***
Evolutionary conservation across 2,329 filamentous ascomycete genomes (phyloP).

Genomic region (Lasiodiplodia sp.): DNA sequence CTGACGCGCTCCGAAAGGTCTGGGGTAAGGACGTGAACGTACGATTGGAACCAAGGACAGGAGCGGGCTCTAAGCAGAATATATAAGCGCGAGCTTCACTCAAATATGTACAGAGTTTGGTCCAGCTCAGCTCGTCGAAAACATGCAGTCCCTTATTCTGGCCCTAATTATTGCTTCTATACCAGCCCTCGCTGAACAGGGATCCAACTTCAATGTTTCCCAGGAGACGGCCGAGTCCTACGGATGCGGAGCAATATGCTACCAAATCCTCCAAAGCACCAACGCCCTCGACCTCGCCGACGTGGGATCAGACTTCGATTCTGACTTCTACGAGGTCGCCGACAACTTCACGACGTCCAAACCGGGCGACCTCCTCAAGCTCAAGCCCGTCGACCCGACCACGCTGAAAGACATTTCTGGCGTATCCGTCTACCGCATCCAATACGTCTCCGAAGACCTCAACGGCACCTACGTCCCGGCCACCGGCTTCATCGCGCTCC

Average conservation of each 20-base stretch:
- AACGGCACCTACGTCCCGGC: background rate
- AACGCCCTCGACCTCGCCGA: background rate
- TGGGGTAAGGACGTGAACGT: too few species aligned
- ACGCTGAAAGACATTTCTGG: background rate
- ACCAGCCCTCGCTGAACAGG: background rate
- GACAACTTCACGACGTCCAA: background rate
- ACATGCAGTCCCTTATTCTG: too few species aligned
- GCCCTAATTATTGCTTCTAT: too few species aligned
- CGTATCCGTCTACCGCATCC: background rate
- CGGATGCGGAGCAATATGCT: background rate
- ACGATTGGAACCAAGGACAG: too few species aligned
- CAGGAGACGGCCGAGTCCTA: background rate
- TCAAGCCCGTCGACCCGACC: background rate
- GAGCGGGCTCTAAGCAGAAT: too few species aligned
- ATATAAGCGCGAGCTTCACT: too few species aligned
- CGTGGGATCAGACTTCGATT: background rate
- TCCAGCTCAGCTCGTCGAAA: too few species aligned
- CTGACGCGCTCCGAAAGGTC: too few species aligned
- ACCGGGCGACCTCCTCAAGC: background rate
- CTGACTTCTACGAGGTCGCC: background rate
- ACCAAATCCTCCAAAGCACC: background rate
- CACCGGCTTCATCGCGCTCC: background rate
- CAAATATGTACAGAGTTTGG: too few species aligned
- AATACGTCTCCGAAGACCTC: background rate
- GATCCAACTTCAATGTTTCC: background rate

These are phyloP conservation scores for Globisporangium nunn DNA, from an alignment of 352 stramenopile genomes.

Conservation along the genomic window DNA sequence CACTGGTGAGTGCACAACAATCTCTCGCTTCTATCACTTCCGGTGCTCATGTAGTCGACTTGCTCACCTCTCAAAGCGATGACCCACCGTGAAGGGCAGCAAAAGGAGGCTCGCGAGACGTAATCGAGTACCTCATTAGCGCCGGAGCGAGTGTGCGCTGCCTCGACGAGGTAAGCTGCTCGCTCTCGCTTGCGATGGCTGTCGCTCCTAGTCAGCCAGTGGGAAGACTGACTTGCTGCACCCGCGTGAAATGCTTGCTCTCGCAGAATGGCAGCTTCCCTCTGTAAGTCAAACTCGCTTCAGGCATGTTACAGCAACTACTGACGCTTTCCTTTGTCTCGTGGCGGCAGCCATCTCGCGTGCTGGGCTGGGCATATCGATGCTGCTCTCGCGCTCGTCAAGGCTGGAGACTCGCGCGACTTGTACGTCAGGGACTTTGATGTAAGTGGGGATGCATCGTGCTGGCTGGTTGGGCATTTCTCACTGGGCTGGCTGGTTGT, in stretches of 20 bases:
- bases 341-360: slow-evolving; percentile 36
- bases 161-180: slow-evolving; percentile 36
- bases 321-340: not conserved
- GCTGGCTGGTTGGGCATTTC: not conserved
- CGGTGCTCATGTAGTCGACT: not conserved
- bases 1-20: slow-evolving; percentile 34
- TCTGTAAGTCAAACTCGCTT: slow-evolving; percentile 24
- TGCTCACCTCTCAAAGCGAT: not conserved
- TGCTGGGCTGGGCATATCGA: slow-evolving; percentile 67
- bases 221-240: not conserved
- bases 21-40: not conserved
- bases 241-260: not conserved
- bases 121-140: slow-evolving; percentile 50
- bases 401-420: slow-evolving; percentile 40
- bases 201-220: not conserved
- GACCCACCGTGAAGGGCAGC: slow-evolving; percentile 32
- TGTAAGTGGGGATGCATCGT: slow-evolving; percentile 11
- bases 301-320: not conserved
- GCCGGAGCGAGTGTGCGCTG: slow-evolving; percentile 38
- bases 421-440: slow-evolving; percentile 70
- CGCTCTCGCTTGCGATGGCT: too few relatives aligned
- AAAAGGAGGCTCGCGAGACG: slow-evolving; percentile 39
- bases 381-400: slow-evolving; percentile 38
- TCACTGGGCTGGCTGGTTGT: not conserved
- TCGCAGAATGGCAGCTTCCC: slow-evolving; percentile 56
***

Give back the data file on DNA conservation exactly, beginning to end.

Evolutionary conservation across 2,329 filamentous ascomycete genomes (phyloP).

Genomic region (Lasiodiplodia sp.): DNA sequence CTGACGCGCTCCGAAAGGTCTGGGGTAAGGACGTGAACGTACGATTGGAACCAAGGACAGGAGCGGGCTCTAAGCAGAATATATAAGCGCGAGCTTCACTCAAATATGTACAGAGTTTGGTCCAGCTCAGCTCGTCGAAAACATGCAGTCCCTTATTCTGGCCCTAATTATTGCTTCTATACCAGCCCTCGCTGAACAGGGATCCAACTTCAATGTTTCCCAGGAGACGGCCGAGTCCTACGGATGCGGAGCAATATGCTACCAAATCCTCCAAAGCACCAACGCCCTCGACCTCGCCGACGTGGGATCAGACTTCGATTCTGACTTCTACGAGGTCGCCGACAACTTCACGACGTCCAAACCGGGCGACCTCCTCAAGCTCAAGCCCGTCGACCCGACCACGCTGAAAGACATTTCTGGCGTATCCGTCTACCGCATCCAATACGTCTCCGAAGACCTCAACGGCACCTACGTCCCGGCCACCGGCTTCATCGCGCTCC

Average conservation of each 20-base stretch:
- AACGGCACCTACGTCCCGGC: background rate
- AACGCCCTCGACCTCGCCGA: background rate
- TGGGGTAAGGACGTGAACGT: too few species aligned
- ACGCTGAAAGACATTTCTGG: background rate
- ACCAGCCCTCGCTGAACAGG: background rate
- GACAACTTCACGACGTCCAA: background rate
- ACATGCAGTCCCTTATTCTG: too few species aligned
- GCCCTAATTATTGCTTCTAT: too few species aligned
- CGTATCCGTCTACCGCATCC: background rate
- CGGATGCGGAGCAATATGCT: background rate
- ACGATTGGAACCAAGGACAG: too few species aligned
- CAGGAGACGGCCGAGTCCTA: background rate
- TCAAGCCCGTCGACCCGACC: background rate
- GAGCGGGCTCTAAGCAGAAT: too few species aligned
- ATATAAGCGCGAGCTTCACT: too few species aligned
- CGTGGGATCAGACTTCGATT: background rate
- TCCAGCTCAGCTCGTCGAAA: too few species aligned
- CTGACGCGCTCCGAAAGGTC: too few species aligned
- ACCGGGCGACCTCCTCAAGC: background rate
- CTGACTTCTACGAGGTCGCC: background rate
- ACCAAATCCTCCAAAGCACC: background rate
- CACCGGCTTCATCGCGCTCC: background rate
- CAAATATGTACAGAGTTTGG: too few species aligned
- AATACGTCTCCGAAGACCTC: background rate
- GATCCAACTTCAATGTTTCC: background rate

These are phyloP conservation scores for Globisporangium nunn DNA, from an alignment of 352 stramenopile genomes.

Conservation along the genomic window DNA sequence CACTGGTGAGTGCACAACAATCTCTCGCTTCTATCACTTCCGGTGCTCATGTAGTCGACTTGCTCACCTCTCAAAGCGATGACCCACCGTGAAGGGCAGCAAAAGGAGGCTCGCGAGACGTAATCGAGTACCTCATTAGCGCCGGAGCGAGTGTGCGCTGCCTCGACGAGGTAAGCTGCTCGCTCTCGCTTGCGATGGCTGTCGCTCCTAGTCAGCCAGTGGGAAGACTGACTTGCTGCACCCGCGTGAAATGCTTGCTCTCGCAGAATGGCAGCTTCCCTCTGTAAGTCAAACTCGCTTCAGGCATGTTACAGCAACTACTGACGCTTTCCTTTGTCTCGTGGCGGCAGCCATCTCGCGTGCTGGGCTGGGCATATCGATGCTGCTCTCGCGCTCGTCAAGGCTGGAGACTCGCGCGACTTGTACGTCAGGGACTTTGATGTAAGTGGGGATGCATCGTGCTGGCTGGTTGGGCATTTCTCACTGGGCTGGCTGGTTGT, in stretches of 20 bases:
- bases 341-360: slow-evolving; percentile 36
- bases 161-180: slow-evolving; percentile 36
- bases 321-340: not conserved
- GCTGGCTGGTTGGGCATTTC: not conserved
- CGGTGCTCATGTAGTCGACT: not conserved
- bases 1-20: slow-evolving; percentile 34
- TCTGTAAGTCAAACTCGCTT: slow-evolving; percentile 24
- TGCTCACCTCTCAAAGCGAT: not conserved
- TGCTGGGCTGGGCATATCGA: slow-evolving; percentile 67
- bases 221-240: not conserved
- bases 21-40: not conserved
- bases 241-260: not conserved
- bases 121-140: slow-evolving; percentile 50
- bases 401-420: slow-evolving; percentile 40
- bases 201-220: not conserved
- GACCCACCGTGAAGGGCAGC: slow-evolving; percentile 32
- TGTAAGTGGGGATGCATCGT: slow-evolving; percentile 11
- bases 301-320: not conserved
- GCCGGAGCGAGTGTGCGCTG: slow-evolving; percentile 38
- bases 421-440: slow-evolving; percentile 70
- CGCTCTCGCTTGCGATGGCT: too few relatives aligned
- AAAAGGAGGCTCGCGAGACG: slow-evolving; percentile 39
- bases 381-400: slow-evolving; percentile 38
- TCACTGGGCTGGCTGGTTGT: not conserved
- TCGCAGAATGGCAGCTTCCC: slow-evolving; percentile 56